“The notion of sustainably sourced timber is hardly a new one. There are a number of international accreditations for timber suppliers such as PEFC or FSC, which give assurance that timber carrying those marks has come from verifiably sustainable plantations.

“However, when it comes to native New Zealand timber, the availability of plantation-grown native trees is rare, given their slow growth. The Ministry for Primary Industries has oversight of the local timber industry and issues logging permits for individual native trees, or stands of trees, on private or Maori land—but only where the trees fit into categories such as being windblown, part of an accessway, or salvaged.”

The Track my Tree initiative allows purchasers of native timber veneer products to track the finished product back to it's source and provides photographic evidence of the original tree, all via a unique code given to the raw material.

Track my Tree: from forest to veneer

Only millers who are registered with MPI may harvest trees and even then, they must operate under a Sustainable Forest Management Plan or Permit, which includes very strict guidelines for carrying out their logging operations, says Desiree.

“To make the process transparent from the forest, right through to the veneer press, New Zealand Panels Group took the lead and developed a unique tracking system—Track my Tree—to ensure those precious native trees were clearly identified at the time they were milled. Each unique code travels safely with the tree as it is cut into flitches, sliced and made into veneer layons for pressing at the company’s East Tamaki site.”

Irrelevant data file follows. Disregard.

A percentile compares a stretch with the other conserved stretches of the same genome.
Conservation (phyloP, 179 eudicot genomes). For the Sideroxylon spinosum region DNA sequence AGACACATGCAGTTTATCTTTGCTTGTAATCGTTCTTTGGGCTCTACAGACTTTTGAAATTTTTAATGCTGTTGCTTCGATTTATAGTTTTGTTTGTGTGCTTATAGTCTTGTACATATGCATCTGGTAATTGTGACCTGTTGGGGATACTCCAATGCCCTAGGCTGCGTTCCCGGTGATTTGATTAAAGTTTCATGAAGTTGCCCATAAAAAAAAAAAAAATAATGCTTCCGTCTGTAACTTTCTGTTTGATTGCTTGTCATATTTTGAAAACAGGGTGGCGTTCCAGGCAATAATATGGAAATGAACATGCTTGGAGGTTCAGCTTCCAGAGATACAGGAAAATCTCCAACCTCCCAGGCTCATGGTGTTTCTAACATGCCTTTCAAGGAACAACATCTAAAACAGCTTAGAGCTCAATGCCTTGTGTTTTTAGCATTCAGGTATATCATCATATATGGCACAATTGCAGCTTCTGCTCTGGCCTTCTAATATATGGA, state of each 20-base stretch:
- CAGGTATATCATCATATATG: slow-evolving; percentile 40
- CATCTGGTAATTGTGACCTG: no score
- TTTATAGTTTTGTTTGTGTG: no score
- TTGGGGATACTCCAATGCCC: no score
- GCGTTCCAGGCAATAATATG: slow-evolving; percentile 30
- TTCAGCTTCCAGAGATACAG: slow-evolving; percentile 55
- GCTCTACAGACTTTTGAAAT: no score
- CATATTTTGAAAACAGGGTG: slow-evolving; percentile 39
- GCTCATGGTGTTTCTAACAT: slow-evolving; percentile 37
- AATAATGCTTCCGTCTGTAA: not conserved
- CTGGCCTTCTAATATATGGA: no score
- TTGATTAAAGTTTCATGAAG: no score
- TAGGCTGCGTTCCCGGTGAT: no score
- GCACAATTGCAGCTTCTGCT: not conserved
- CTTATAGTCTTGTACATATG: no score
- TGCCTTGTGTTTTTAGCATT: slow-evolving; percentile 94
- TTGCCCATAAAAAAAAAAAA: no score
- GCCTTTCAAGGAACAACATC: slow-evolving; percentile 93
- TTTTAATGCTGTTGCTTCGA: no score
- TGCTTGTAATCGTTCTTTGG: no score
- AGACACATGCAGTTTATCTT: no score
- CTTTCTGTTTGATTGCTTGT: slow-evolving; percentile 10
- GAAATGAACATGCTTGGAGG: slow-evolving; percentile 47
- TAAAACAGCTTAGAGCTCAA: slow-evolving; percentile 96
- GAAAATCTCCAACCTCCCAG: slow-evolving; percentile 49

Track my Tree was introduced 18 months ago and provides a clear and proven chain of custody from the farm or forest right through to the company’s veneer press. With their own tree guy on the ground on the West Coast of the South Island—and his name really is Guy—New Zealand Panels has been proactively working with local millers to identify native trees and secure a more reliable supply.

Tagged native timber flitches awaiting being sliced into veneers to create panels for cabinetry.

Track my Tree: keeping our natives sustainable

Going a step further, the company has made proof of tracking highly visible for everyone to see. Bestwood and Prime Panels are the two product brands owned by New Zealand Panels Group and supply the bulk of native veneer panels to the joinery and construction industry.

“The Track my Tree code is printed on the invoice when the panels are made and sold to a joiner or construction company. The code is also affixed to the side of the veneer panel when it leaves the plant. Entering the code on either the Bestwood or Prime Panels website, returns a search result that shows:

  • The relevant MPI permit for sustainable harvest
  • A photograph of the tree (or stand of trees it came from). It’s fair to admit that photography is not a primary skill set for saw-millers, so the quality is patchy – but no doubt authentic
  • The source type for the tree (or group of trees) such as windblown
  • The Google map which shows the area the veneer panel came from

“Even if website visitors haven’t bought our veneer panels and don't have a code, they can still browse the various tracked trees by species.”

With Environmental Choice New Zealand running an annual audit on the company’s products, Track my Tree has been incorporated into this review, providing an added layer of assurance that what they say, is what they do.

Learn more about sustainably sourced veneers.

Get in touch with
Prime Panels

Request pricing/info
Visit website